Myanmar’s Delta Capital hits final close of second fund at about $70m, falls short of $100m target

Alexandra Vanderschelden, director, Delta Capital Myanmar.

Private equity firm Delta Capital has raised close to $70 million for its second investment fund, falling short of its target of $100 million, yet becoming the largest Myanmar-specific vehicle that has been raised so far.

Myanmar Opportunities Fund II (MOF II), the vehicle Delta Capital has been raising for the last year and a half, hit its final close at about $70 million in April 2018, a top executive with the firm said.

Alexandra Vanderschelden, director, Delta Capital Myanmar, said, the corpus of the second vehicle was “a good size for investments in Myanmar at this stage” even as she added that over 60 per cent of the capital (total MOF I and MOF II) had already been allocated. “We are actively sourcing additional investment opportunities,” she said.

Delta Capital seeks to invest in businesses that chase the middle-class consumption and growth themes. The investor is looking for opportunities in consumer goods and services, telecom, financial services, logistics, manufacturing, healthcare and education.

“We particularly like companies that have a unique competitive positioning and those that leverage technology to reach higher operational efficiency. We tend to avoid sectors that come with significant legacy issues and high regulatory risks,” said Vanderschelden.

Backers of MOF II include family offices from Europe and Asia, a leading regional corporate as well as three European development financial institutions.

Delta Capital, among the early movers in Myanmar, was formed in 2013 as a collaboration between Hong Kong-based Simon Murray & Company (SMC), a pan-Asian investment company, and Serge Pun & Associates (SPA) a private investment holding company owned and controlled by Serge Pun. Nick Powell leads Delta Capital as managing partner and sits on the board of the Fund as well.

Delta’s investment thesis, exit horizon

MOF II is the second fund for Delta Capital preceded by Myanmar Opportunities Fund I (MOF I), which was launched in May 2013 and raised over $50 million. With the final closing of its second fund, Delta Capital’s total assets under management has reached close to $120 million.

“Our investors and fund manager take a long-term view on the investment opportunity in Myanmar. We believe that Myanmar is uniquely positioned to experience high GDP growth over the decades to come, and that a stable political structure and an improving operating environment will allow SMEs to flourish,” said Vanderschelden.

From the second vehicle, Delta has invested $7 million for a minority stake in Meridian Capital-backed Easy Microfinance.

The ticket size for each investment made out of MOF II is expected to be in the region of $5 million to $15 million. MOF II is hoping to invest in a total of four to six companies. “We can invest larger amounts through co-investments with our limited partners,” added Vanderschelden.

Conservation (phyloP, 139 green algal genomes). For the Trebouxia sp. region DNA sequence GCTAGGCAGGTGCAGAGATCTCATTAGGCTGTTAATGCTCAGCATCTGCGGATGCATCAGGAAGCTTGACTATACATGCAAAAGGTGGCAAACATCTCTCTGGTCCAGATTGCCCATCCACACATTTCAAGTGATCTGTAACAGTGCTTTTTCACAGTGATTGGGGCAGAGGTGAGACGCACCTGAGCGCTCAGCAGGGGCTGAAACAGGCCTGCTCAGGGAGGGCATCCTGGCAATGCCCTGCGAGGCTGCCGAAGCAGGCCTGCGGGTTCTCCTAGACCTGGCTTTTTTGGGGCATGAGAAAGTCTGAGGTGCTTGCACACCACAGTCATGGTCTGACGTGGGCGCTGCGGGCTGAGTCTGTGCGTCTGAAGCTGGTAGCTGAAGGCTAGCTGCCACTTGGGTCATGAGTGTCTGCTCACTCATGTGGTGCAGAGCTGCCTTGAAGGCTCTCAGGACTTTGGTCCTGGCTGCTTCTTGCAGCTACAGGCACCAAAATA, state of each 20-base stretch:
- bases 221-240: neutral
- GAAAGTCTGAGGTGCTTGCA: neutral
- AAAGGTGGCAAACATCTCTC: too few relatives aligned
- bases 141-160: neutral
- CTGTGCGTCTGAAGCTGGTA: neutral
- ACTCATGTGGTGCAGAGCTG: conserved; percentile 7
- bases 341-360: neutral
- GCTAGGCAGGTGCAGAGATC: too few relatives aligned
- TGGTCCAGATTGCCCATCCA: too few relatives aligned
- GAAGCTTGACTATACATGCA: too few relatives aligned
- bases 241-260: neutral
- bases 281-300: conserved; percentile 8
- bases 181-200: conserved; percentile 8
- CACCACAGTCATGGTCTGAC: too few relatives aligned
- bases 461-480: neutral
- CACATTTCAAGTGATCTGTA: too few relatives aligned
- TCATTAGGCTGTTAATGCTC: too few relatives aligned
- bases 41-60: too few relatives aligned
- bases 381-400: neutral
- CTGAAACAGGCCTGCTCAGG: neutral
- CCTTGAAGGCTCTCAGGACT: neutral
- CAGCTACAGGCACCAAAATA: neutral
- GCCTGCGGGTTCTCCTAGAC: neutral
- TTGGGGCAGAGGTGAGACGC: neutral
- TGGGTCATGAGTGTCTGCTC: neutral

From its previous fund, MOF I, Delta Capital made five investments in companies engaged in ICT services, beverage packaging and distribution, oil and gas and in a local business conglomerate.

A notable investment is in Frontiir Co Ltd, a provider of ICT services. However, Delta Capital’s bet on the energy space turned sour and Powell acknowledged that energy had been a difficult and trickier sector for the firm.

Delta Capital is looking at an exit horizon of five to seven years for its Myanmar investments and is targeting a 25 per cent internal rate of return at the portfolio level. The firm has already made one exit and is expecting one more over the next two years.

Delta Capital’s investee company Access Myanmar Distribution Co Ltd, a joint venture between Yoma Strategic, Win Brothers and MOF I has attracted global wines and spirit brand Pernod Ricard with a production and distribution investment deal.

“Our primary exit route will be trade sales to strategic investors, as we build businesses to both scale and standards that make them primary targets for investments by leading regional and global players – like in the case of Pernod Ricard,” said Vanderschelden.

Myanmar’s PE fundraising landscape and investor appetite

Apart from Delta Capital, there are a handful of other investment firms tapping the frontier market, which offers unchartered opportunities in a myriad sectors thanks to suitable demographics and growing smartphone and network penetration.

Singapore-based Credera Group has been raising a $100-million investment fund since 2016 to focus on Myanmar with plans to look into greenfield ventures in finance, manufacturing and other consumer spaces. Credera is currently in advanced talks with stakeholders but is yet to close the fund.

Golden Rock Capital, which is registered with the Monetary Authority of Singapore, has been looking at a target of $100 million for its fund. Golden Rock had, in 2016, announced that it received a commitment of $20 million.

Meanwhile, Anthem Asia is currently raising up to $50 million for its Myanmar SME Venture Fund, in which the International Finance Corporation (IFC) has proposed to invest.

“Raising capital for Myanmar is not an easy task. While many investors are interested in the opportunity, there are concerns about the risks. For most investors Myanmar is not part of the risk allocation matrix of their investment portfolio, which is an opportunity as it’s not correlated to other markets, and a challenge as they don’t have capital allocated to Myanmar,” said Vanderschelden.

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